Metropolitan School District of Lawrence Township officials presented the annual State of the Schools update during a Sept. 19 luncheon hosted by the Greater Lawrence Chamber of Commerce at the district’s administration building on Sunnyside Road.
During the hour-long presentation, Superintendent Shawn Smith shared the microphone with what he called his “band,” calling up various department heads to speak about the accomplishments those departments have achieved.
Chief Academic Officer Troy Knoderer talked about the district’s “three E” approach to preparing students for the workforce. It starts with “exposure” for the younger children, helping develop curiosity. Middle school is when students gain “experiences” to help them find out what they’re good at, prepare them for high school and introduce them to technical skills in various fields, such as agriculture and construction.
High school is the time to gain “expertise” so that when students graduate, they have the skills needed to succeed in college or to enter the workforce.
Knoderer said the district has a graduation rate of more than 90 percent.
“We have no racial disparity (in that rate),” he said. “There’s no achievement gap in Lawrence Township. All our subgroups graduate at over 90 percent.”
He noted that there is some disparity in the type of diploma earned, and the board has set a goal of improving the rate of honors graduates in underperforming subgroups.
Assistant Superintendents Emily Haas Brown and Dan Kuznik discussed the district’s strategic plan, which was recently completed. Brown said the plan was developed with the help of focus groups that provided input. That input was compiled and grouped into pillars that mirror the board goals, she said, and that information was used to develop strategies and metrics to meet the goals.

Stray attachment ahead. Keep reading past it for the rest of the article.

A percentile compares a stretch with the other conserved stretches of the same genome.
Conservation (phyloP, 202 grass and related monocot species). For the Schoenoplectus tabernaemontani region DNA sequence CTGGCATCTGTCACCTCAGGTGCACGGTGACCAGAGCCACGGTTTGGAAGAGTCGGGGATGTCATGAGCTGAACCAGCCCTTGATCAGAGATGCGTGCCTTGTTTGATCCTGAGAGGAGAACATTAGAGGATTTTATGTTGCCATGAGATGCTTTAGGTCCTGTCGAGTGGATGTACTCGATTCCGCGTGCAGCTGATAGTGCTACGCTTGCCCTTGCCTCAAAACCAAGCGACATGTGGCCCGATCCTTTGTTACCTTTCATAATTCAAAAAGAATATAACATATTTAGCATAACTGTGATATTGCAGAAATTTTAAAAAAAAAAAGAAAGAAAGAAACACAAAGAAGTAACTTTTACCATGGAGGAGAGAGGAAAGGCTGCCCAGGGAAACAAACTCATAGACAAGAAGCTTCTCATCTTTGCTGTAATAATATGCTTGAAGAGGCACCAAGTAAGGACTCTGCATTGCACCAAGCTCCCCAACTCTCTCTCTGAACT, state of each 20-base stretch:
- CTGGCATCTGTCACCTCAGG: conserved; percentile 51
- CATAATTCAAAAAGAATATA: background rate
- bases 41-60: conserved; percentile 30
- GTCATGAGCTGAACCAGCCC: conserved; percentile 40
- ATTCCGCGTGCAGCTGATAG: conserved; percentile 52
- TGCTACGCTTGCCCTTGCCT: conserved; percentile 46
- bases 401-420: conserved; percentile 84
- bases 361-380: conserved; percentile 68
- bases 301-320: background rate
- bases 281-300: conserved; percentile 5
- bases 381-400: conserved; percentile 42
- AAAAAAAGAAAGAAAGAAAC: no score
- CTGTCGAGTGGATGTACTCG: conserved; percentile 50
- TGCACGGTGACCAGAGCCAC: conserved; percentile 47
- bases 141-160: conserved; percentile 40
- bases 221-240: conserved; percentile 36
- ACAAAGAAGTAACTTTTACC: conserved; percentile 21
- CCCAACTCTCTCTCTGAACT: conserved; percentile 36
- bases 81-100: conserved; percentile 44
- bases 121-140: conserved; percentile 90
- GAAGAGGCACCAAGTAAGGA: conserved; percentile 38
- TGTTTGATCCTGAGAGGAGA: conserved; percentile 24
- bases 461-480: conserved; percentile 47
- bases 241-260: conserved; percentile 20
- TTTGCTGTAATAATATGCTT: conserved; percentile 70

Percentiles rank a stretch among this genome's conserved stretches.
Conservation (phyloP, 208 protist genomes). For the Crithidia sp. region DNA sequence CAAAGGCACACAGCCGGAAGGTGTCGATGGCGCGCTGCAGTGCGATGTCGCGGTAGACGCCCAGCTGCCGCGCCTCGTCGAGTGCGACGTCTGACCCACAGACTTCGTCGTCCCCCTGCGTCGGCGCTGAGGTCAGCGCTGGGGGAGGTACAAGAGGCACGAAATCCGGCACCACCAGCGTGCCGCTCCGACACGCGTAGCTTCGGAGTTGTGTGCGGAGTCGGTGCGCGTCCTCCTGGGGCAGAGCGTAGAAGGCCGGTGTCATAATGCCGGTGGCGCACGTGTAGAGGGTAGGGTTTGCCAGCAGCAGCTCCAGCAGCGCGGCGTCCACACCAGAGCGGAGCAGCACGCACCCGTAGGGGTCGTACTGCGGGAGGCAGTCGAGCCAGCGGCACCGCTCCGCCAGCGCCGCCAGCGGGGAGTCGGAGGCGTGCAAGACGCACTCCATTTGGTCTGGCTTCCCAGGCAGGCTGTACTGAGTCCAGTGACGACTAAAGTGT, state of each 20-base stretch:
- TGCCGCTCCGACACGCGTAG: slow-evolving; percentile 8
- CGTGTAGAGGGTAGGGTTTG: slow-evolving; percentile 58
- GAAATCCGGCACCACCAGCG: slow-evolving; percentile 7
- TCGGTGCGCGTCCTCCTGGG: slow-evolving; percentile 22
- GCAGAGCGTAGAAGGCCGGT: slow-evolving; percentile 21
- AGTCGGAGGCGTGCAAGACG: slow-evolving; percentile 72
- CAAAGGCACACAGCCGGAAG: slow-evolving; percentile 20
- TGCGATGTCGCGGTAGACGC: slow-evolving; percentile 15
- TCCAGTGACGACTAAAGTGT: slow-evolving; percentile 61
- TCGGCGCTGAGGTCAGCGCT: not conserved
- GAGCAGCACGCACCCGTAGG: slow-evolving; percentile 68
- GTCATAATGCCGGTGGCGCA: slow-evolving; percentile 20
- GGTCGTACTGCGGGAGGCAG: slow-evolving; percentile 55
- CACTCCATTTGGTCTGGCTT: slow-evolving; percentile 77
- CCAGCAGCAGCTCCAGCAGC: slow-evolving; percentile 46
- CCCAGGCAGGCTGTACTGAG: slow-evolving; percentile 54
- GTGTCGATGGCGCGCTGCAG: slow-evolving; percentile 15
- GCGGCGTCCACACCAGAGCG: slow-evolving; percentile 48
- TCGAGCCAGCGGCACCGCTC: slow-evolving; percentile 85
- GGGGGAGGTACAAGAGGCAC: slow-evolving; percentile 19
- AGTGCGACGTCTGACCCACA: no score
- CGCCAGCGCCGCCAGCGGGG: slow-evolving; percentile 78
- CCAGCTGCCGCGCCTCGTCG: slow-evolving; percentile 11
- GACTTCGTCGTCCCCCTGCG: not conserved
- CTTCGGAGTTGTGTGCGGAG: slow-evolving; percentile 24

Kuznik said the district already has started implementing those strategies and will publish the first quarter’s results on the district’s website in mid-October.
Chief of Operations Rodger Smith talked about the district’s buildings. He said that a decade ago, the district didn’t have a facility plan. Now, it is in the final stages of its Blue Ribbon Phase One plan, which involves improvements to every school in the district.
“We’re working hard to get great facilities in a cost-effective way, and giving the community the best we can give,” he said.
That includes significant renovations at Lawrence North and Lawrence Central high schools — both due for completion in mid-2024.
Rodger Smith said Fall Creek and Belzer middle schools are next, and those projects will take about two and a half years. The district also has started construction on a new administration building so that the Sunnyside Road building can use that office space for educating students.
“We’re getting shoved out of this building, which is a good thing,” he said. “We need to put kids here.”
That building, in the Fort Ben area, is due for completion in 2025.
Chief Finance Officer Matt Miles talked a little about the district’s $258.5 million budget, which includes about $108 million in salaries for the district’s 2,400 employees. He said the board has worked to maintain a cash reserves balance of $13 million in case of emergencies, and the district is pleased to be able to maintain operations without asking taxpayers for a referendum.
Superintendent Smith closed the presentation by noting how much of a difference individuals can have on a child’s future.
“We don’t think about the impact adults have on children,” he said. “We forget about all the kids who are inspired by all the adults who work in schools.”
He said Lawrence Township schools are strong and successful because of the people and the community support.